Biography and History

Guillermo Cabrera Infante was born on April 22, 1929, in Gibara, Oriente Province, Cuba. His parents, Guillermo Cabrera López and Zoila Infante, founded the Cuban Communist Party and were routinely persecuted and discriminated against for their criticism of Fulgencio Batista. These early political experiences would influence Cabrera Infante's later politics and career. In 1941 the family moved from the coast to the Cuban capital in search of work opportunities.

Cabrera Infante attended the Universidad de la Havana to study medicine, but left shortly thereafter to write. His early literary activities involved editing the journal Bohemia, founding the magazine Nueva generación, and organizing and directing the Cinemateca de Cuba (1951-1956). In 1952 the Batista regime's censors found Cabrera Infante guilty of incorporating English obscenities in a short story that he wrote in Bohemia. As punishment, he was prohibited from publishing in his own name, although he quickly adopted the pseudonym G. Caín, a contraction of his surnames. On August 18, 1953, Cabrera Infante married Marta Calvo. The couple had two daughters, Ana and Carola, but then later divorced in October 1961.

Under the pseudonym G. Caín, Cabrera Infante wrote film reviews for Carteles (1954) and went on to become the magazine's chief editor (1957). He later assumed the directorship of the Instituto del Cine (1959) and edited Lunes de Revolución (1959-1961), the literary supplement of the pro-Fidel Castro newspaper Revolución. At the same time, Cabrera Infante published his first short story collection, Así en la paz como en la guerra (1960); in 1962 it was nominated for the Prix International de Literature (France). Cabrera Infante married his second wife, Miriam Gómez, a former Cuban stage star, on December 9, 1961.

After Lunes de Revolución was officially banned in 1961 as reprisal for editorial protest against government censorship, Cabrera Infante joined the diplomatic service and worked at the Cuban Embassy in Brussels, Belgium, as a cultural attaché (1962-1965). During this time abroad, he composed Un oficio del siglo veinte (1963), a collection of his film reviews written between 1954 and 1960.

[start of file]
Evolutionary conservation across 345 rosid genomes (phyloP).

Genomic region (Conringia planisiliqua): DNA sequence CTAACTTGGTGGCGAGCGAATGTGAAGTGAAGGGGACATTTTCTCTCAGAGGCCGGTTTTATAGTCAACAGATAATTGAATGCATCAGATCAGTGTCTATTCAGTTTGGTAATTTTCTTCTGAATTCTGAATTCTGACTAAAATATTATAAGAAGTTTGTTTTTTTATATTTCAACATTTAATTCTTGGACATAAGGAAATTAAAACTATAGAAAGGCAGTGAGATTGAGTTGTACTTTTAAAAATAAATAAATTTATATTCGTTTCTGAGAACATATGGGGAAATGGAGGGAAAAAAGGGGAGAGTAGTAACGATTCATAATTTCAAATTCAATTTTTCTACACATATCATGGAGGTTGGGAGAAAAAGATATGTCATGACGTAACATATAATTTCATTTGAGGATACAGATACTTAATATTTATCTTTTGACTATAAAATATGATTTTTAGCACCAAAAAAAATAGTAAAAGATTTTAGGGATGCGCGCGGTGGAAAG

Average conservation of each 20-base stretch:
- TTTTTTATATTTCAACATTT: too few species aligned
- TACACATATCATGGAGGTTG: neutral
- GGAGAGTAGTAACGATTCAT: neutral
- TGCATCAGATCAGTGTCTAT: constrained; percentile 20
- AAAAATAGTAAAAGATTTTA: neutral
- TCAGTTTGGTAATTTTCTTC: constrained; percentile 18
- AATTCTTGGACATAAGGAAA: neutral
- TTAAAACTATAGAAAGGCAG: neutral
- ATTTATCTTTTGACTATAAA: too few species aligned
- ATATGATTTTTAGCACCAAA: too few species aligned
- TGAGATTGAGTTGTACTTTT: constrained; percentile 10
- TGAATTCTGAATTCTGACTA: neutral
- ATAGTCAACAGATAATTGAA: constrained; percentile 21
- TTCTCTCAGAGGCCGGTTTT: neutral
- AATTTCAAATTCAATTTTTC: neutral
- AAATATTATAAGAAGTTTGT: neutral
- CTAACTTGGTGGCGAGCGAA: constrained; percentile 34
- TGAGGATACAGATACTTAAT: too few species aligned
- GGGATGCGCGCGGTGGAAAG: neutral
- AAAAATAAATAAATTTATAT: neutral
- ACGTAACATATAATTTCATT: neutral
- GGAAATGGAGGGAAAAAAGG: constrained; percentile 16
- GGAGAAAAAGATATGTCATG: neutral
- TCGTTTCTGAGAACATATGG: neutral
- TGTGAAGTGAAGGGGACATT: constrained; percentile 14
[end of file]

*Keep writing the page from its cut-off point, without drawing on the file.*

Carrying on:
The unpublished manuscript of Tres tristes tigres (1967) won the Biblioteca Breve award (Spain) in 1964, and was nominated for the Prix Formentor–International Publishers Prize in 1965. This novel, perhaps Cabrera Infante's best-known work, provides a vision of Havana nightlife before the revolution through the eyes of several friends. Beginning with the title, the text is full of alliteration, puns, and other wordplay, as well as Cuban colloquialisms. Cabrera Infante would continue this style of writing in his later works.

While in Brussels during the early 60s, Cabrera Infante's disenchantment with the Castro government grew, and finally culminated in 1965 when he resigned from the diplomatic corps and subsequently immigrated to England. There he began a new career writing screenplays (1967-1972), a vocation that combined his love of cinema and literature in a new form. From his home in London, Cabrera Infante continued to contribute to major European and American publications, as well as produce new works. He died in London on February 21, 2005.

Source: From the finding aid for C0272

  • Guillermo Cabrera Infante Papers. 1962-1988 (inclusive).

    Call Number: C0272

    Consists of manuscripts and correspondence of the Cuban novelist and storywriter Guillermo Cabrera Infante (1929-2005). These papers contain published work and screenplays from 1964 through 1982, a manuscript of Three Trapped Tigers (1971), the English translation of Tres tristes tigres (1967), and film stills from Wonderwall (1968). Furthermore, the collection contains extensive correspondence between Cabrera Infante and literary agents, publishers, film producers, Latin American writers, and others.